Archive:Leaguepedia Articles/2014 EU LCS Spring Split - The Calm before the Storm - General Overview
|2014 EU LCS Spring Split - The Calm before the Storm - General Overview|
On Tuesday January 14th, 2014, the League of Legends Championship Circuit will enter its fourth season. Fans and casters alike will turn the Season 3 page to proceed to 2014 in style, as sixteen (yes, 16) games over three days will spark the fireworks of the 2014 League Championship Series in Europe.
The EU LCS Spring Season features a mix of elder statesmen going through the motions and feisty newcomers shooting for solid gold. Eight teams will dive head-first into the battlefield, but one will emerge as the king of the hill by the time the dust settles.
Fnatic is one of the longest tenured eSports brands in League of Legends. From the band that conquered the Season 1 World Championship, two players remain. Cyanide and xPeke added other players in their party, on a quest to relevance that ultimately led them to the top of Europe and the Season 3 World Semifinals. The team seeks to preserve momentum on their way to an eventual third World Championship showing. However, fierce competition and internal changes may thwart Fnatic's plans. Can they adjust to the current situation and conquer the odds?
At a glance
Youth and experience
Fnatic features four players who embraced League of Legends from the get go: xPeke, Cyanide, YellOwStaR, and sOAZ. Unlike some of their North American counterparts, these players still remain dominant in their respective positions, and xPeke even snagged MVP honors in Europe at the end of S3.
The fifth player, Rekkles, claimed his spot a year later than scheduled, as the LCS rules players under 17 ineligible. He displayed refined mechanics during his stint with Copenhagen Wolves and seeks to show the world what he has to offer.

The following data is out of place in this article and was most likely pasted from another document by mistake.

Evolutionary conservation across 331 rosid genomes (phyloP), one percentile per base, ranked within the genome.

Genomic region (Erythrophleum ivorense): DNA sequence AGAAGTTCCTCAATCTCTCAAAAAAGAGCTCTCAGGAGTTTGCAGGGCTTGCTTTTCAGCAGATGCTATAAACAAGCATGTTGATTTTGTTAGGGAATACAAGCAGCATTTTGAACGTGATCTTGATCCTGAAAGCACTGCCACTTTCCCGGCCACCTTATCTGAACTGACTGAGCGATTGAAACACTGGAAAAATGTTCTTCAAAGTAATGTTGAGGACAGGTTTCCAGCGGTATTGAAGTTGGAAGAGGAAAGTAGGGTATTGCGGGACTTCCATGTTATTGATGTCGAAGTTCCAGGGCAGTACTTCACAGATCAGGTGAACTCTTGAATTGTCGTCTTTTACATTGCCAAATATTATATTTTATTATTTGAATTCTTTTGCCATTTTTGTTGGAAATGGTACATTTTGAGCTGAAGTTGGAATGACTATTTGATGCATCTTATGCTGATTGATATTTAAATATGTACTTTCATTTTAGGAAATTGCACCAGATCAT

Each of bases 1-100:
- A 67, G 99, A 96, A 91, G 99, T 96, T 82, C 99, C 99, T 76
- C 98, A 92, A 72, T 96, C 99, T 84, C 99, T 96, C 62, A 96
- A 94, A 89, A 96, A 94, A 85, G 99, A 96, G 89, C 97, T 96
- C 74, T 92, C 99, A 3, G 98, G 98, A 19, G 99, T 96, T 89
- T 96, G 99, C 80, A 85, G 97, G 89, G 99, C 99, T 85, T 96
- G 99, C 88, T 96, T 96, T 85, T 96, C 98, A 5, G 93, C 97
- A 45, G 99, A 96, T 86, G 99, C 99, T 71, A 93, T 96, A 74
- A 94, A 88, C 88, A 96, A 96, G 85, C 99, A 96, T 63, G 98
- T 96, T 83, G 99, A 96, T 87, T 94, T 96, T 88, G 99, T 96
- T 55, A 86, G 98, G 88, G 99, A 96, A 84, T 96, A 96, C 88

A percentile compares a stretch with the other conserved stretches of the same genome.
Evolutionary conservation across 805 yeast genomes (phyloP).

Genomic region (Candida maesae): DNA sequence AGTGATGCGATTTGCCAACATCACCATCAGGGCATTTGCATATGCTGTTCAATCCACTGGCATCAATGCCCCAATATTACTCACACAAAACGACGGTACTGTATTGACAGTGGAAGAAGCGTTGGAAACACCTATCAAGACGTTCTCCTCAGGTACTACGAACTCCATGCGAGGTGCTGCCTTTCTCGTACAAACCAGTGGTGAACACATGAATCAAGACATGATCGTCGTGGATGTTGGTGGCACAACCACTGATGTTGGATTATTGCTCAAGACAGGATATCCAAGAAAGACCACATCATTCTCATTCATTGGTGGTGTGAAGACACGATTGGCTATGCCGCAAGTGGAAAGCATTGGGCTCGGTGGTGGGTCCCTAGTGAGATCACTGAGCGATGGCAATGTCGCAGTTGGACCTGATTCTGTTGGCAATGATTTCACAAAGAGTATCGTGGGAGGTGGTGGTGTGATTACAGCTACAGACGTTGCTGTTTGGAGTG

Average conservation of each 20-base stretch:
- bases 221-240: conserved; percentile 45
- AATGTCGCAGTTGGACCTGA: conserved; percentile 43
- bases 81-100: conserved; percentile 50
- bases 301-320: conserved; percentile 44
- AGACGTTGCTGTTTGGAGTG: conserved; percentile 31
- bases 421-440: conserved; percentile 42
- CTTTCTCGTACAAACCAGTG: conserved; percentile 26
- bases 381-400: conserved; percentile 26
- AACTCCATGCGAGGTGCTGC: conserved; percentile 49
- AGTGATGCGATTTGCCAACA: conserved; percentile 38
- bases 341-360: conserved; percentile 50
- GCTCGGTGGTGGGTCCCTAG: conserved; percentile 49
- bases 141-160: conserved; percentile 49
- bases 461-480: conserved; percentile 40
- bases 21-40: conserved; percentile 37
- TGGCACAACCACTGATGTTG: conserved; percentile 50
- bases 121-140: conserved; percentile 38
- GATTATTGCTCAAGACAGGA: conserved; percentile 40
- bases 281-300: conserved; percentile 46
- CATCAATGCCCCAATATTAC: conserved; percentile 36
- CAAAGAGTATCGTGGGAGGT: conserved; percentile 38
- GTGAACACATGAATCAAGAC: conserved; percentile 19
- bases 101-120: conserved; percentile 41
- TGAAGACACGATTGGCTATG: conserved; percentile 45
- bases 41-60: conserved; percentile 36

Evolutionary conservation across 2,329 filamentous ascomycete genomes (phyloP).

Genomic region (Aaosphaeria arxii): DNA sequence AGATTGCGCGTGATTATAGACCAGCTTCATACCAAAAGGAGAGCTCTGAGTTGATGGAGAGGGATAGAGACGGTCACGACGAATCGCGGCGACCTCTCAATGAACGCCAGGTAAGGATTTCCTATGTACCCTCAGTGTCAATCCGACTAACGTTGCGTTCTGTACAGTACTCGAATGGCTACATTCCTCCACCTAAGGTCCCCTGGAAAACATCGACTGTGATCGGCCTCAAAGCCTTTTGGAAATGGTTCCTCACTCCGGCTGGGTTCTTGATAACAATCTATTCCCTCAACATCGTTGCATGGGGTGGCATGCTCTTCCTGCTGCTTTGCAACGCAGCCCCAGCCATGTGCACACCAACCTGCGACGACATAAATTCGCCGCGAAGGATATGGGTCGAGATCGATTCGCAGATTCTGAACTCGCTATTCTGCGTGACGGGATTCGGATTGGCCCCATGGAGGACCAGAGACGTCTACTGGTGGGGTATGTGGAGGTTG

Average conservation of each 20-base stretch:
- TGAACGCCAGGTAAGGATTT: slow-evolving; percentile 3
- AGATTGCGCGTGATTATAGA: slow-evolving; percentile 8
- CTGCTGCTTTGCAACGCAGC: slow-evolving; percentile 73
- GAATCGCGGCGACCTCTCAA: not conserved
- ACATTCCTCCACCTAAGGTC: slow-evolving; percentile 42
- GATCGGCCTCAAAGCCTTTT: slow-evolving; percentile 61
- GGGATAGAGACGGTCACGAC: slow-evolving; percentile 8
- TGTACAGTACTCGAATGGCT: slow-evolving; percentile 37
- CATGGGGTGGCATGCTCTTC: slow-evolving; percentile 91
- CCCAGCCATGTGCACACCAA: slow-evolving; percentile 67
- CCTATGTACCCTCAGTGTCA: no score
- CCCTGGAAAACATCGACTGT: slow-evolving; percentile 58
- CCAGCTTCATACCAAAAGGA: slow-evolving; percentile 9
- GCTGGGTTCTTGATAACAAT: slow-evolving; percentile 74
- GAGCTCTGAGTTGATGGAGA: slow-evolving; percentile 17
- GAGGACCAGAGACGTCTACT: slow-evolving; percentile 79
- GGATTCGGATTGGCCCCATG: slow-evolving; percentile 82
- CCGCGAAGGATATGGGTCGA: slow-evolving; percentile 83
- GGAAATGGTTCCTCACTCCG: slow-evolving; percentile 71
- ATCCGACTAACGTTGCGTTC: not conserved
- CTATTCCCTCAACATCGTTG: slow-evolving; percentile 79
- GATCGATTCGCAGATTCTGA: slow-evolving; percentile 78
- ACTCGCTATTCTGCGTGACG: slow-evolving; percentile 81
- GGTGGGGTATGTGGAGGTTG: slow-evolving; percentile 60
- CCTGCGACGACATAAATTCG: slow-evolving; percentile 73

Transitioning to Season 4
The puszu-enhanced team thrived in the Season 3 World Championship as they beat Samsung Galaxy Ozone, Gambit Gaming, and Cloud 9 on the way to a semifinal finish. The team then welcomed Rekkles' less CC-centric champion pool, and the change of playstyle led to a second-place finish in IEM Cologne.
Patch 3.14 imposed its own package of adjustments for Fnatic, and the defeat against Cloud 9 allowed the European squad to define points weakness to emphasize on going into scrimmages. The team's practice sessions included champion pool expansion in Cyanide's case, as their game plan required revisions. Whether they adapted to the rigors of Season 4 will be determined by their performances against Gambit Gaming and Alliance, among other teams.
Ever since the start of Season 2, Gambit Gaming occupied a seat at the top of the European scene. The team gained notice under Team Empire, then reached such a level of play under the Moscow Five banner that even Korean teams dreaded facing them. In Season 3, the team met adversity from within, as Edward left the team after the Spring Split. By the time he returned, Gambit ranked third in Europe and lost in the S3 World Quarterfinals. Since then, the roster looked unstoppable and vies to write another page in LoL history books.
At a glance
Old guard, fresh outlook
The first time Darien, Diamondprox, Alex Ich, Genja and Edward played together dates back to 2011. Throughout the years, they reaped trophies, fame, and reverence. However, Edward's departure after the Season 3 Spring Split preceded a rare occurrence as the group finished below 4th at the S3 World Championship.
The brief separation prompted Genja to state: "Love your support so they don't leave your team and you're not left with nothing." To the team's delight, Edward's comeback allowed them to take full benefit of the support's improved communication skills. The added stability in the aggressive bottom lane allowed Alex Ich and company to plow through IEM Cologne and BotA.
Innovation and heart
One of Gambit's core tenets is innovation in various aspects of the game. In Season 2, when the team's “See hero, kill hero” approach became the norm, Diamondprox added well-timed counterjungling. In Season 3, the jungler was the fastest to adopt his champion pool to the 2v1 solo lane meta; soon,